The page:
I'm not aware of any major pianistic school of thought that would demand complete abstinence from pedal where it is not expressly indicated.

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John Ruggero
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Re: Beethoven pedalling

Post by John Ruggero » 02 Sep 2019, 02:02

Schonbergian wrote:
01 Sep 2019, 22:49
or where it is specifically not wanted (and, for instance, in Beethoven Op. 79, lack of pedal can be implied from where it is otherwise indicated in parallel passages)
Passages in which the composer doesn't want pedal are often the most controversial in 19th century piano music, because senza pedale or secco and simile indications are relatively recent. For example, in Chopin's Etude op. 25 no. 3, the first eight measures have pedal indications by the composer. When the passage repeats as ms. 9-16 with a slight change in the figure, there are no pedal indications. Then the pedaling indications resume for 17 etc. which is different music using the original figure. To this day, no one knows for certain if Chopin wanted pedal omitted for measures 9-16, because the passage is not an exact repeat and sounds good either way.*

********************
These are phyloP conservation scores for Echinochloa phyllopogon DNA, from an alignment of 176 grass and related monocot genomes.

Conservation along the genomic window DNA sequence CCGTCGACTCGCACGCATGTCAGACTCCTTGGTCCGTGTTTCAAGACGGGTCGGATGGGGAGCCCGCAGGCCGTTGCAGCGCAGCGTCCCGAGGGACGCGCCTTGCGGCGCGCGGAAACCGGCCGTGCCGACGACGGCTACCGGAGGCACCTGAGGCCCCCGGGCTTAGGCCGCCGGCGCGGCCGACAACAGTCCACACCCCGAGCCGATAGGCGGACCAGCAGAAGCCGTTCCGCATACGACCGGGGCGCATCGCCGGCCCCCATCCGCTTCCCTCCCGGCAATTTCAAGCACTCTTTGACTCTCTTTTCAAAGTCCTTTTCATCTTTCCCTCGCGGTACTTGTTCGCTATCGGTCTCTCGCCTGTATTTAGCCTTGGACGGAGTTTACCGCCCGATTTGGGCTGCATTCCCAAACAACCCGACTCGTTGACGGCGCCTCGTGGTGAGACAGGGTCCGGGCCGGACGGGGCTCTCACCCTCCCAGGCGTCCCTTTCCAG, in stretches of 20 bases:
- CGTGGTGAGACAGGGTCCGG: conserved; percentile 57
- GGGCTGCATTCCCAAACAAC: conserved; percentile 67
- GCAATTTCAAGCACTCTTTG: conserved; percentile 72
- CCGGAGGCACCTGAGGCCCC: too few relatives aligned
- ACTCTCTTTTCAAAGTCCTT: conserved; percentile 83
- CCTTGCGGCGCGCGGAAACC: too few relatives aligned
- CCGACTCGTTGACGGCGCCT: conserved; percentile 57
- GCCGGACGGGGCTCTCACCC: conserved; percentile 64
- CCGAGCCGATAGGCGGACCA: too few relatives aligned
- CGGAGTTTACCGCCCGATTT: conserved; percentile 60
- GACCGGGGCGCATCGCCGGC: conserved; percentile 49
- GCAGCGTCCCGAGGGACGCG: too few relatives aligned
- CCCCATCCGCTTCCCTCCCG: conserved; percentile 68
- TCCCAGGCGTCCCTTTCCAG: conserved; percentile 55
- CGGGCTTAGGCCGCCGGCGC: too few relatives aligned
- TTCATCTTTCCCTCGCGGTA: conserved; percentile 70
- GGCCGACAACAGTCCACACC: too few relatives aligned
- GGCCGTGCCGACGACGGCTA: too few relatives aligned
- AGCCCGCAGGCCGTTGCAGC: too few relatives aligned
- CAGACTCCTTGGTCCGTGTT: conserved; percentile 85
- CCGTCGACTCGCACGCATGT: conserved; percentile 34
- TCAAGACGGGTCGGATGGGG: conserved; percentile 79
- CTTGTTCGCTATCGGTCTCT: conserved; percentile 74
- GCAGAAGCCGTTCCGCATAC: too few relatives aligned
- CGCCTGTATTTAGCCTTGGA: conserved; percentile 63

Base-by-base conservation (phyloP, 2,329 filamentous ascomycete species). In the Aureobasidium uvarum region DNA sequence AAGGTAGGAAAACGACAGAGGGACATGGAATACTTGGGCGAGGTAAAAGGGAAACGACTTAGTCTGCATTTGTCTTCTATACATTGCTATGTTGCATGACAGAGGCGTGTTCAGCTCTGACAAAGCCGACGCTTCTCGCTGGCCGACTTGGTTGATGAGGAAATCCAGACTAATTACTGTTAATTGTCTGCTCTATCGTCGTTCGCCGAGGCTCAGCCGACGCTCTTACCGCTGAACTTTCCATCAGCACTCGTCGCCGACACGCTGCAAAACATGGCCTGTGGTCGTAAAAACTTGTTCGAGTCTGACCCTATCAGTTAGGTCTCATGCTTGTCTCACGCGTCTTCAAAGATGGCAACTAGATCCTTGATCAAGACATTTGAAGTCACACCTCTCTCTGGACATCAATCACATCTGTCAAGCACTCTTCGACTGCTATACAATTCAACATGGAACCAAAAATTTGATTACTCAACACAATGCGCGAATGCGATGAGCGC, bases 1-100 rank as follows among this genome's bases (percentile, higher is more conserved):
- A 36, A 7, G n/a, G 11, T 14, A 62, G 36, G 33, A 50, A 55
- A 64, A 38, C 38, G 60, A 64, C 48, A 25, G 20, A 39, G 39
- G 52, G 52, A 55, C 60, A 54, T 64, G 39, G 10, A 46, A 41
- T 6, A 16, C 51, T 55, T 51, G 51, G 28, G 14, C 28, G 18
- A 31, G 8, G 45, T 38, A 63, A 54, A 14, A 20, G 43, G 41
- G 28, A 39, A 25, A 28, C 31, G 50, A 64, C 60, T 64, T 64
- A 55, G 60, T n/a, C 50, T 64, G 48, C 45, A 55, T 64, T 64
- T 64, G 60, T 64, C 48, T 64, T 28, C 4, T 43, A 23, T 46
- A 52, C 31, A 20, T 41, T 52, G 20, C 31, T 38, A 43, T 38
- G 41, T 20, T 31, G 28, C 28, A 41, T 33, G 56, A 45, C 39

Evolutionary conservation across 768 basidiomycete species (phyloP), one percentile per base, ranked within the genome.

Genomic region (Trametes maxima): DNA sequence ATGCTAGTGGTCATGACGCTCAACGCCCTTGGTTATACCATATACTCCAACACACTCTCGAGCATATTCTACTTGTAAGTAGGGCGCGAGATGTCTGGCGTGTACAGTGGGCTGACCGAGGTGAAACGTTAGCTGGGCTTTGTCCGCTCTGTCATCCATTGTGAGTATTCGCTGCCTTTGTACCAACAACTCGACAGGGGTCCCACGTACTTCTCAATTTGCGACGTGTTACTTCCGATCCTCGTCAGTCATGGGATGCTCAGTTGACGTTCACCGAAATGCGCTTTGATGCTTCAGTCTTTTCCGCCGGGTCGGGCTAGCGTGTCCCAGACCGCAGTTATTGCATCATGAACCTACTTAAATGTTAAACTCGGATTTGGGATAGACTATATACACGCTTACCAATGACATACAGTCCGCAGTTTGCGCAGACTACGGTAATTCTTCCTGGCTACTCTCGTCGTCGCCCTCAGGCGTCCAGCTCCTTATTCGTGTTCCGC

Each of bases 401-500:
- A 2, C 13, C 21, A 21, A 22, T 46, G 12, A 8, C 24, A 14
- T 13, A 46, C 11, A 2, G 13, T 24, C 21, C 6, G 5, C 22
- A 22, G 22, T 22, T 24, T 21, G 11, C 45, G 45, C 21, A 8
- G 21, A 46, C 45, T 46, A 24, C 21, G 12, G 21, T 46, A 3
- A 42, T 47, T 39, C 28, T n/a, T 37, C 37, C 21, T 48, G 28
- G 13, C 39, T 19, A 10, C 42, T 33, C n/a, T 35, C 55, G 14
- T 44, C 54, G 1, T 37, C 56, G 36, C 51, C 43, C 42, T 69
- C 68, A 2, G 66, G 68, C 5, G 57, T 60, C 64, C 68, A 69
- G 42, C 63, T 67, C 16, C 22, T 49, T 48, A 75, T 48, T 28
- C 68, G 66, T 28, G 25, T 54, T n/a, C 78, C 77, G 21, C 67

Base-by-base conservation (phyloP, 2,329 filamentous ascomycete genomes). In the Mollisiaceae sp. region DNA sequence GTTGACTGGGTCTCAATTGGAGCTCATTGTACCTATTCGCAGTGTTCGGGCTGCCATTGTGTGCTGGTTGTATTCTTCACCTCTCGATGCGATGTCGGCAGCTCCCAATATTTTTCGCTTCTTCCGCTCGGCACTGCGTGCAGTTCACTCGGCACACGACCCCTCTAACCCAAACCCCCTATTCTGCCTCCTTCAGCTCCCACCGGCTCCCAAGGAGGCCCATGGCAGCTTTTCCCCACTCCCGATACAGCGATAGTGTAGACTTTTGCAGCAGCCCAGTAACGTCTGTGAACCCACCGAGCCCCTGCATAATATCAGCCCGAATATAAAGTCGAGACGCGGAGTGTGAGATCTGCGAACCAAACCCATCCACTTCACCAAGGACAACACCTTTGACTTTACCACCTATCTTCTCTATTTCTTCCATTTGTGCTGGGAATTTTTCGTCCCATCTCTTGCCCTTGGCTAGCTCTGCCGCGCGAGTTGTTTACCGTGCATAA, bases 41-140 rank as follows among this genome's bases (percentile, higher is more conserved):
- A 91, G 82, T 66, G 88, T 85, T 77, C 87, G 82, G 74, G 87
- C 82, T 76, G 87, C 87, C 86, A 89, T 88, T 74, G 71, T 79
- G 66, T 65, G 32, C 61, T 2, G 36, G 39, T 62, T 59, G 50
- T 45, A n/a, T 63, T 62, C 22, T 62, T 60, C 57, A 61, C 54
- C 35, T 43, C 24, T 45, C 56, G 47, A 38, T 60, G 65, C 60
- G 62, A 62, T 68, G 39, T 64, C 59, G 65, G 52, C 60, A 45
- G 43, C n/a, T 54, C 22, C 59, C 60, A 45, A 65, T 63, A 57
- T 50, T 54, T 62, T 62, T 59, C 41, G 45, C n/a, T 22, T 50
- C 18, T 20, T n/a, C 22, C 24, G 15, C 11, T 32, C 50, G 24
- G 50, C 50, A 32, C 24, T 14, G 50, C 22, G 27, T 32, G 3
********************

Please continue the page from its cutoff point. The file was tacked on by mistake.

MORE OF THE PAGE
If 9-16 had been had been an exact repeat of 1-8, there would be no question about it: the pedaling applies as before. That was the convention of the time: ANY markings that are applied to a pattern or phrase are assumed to apply to immediate exact repeats. This freed the composers and engravers of unnecessary labor and kept the page uncluttered.

* However, internal evidence strongly suggests that the pedaling should continue as before.
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OCTO
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Re: Beethoven pedalling

Post by OCTO » 04 Sep 2019, 05:24

Schonbergian wrote:
01 Sep 2019, 22:49
Other pedaling is entirely up to taste and discretion.
Sometimes piano textures can indicate pedaling, such as in the late Scriabin sonatas, I think :ped is rarely seen, if ever.
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John Ruggero
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Re: Beethoven pedalling

Post by John Ruggero » 04 Sep 2019, 15:35

OCTO wrote:
04 Sep 2019, 05:24